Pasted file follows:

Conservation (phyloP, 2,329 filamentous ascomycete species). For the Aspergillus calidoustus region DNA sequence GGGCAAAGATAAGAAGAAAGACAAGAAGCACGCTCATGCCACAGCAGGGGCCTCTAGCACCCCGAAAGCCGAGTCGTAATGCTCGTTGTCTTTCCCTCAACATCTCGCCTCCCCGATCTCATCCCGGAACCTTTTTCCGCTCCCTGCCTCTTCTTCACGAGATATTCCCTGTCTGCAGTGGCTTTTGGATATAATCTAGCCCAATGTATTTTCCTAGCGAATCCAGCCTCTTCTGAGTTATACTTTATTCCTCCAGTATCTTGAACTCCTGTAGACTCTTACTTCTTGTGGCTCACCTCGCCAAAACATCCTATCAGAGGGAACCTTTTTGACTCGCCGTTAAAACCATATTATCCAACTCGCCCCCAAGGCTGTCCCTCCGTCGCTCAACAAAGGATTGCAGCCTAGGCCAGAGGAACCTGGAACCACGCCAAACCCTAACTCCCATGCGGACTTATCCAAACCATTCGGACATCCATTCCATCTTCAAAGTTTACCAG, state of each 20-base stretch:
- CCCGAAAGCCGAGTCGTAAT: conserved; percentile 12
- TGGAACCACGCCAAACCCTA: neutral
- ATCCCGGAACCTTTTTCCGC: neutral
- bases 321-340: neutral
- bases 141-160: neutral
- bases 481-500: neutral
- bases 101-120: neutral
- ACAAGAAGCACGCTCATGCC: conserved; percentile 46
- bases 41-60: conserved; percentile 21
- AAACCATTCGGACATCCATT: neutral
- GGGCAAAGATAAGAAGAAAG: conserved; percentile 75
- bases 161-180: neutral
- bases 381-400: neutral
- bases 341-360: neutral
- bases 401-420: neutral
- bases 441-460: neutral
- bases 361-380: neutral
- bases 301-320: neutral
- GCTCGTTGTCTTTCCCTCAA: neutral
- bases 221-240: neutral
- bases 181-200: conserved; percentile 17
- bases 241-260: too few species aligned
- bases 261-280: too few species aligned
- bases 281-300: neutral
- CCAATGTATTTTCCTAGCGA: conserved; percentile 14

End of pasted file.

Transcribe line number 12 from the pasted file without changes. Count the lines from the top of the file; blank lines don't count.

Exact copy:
- GGGCAAAGATAAGAAGAAAG: conserved; percentile 75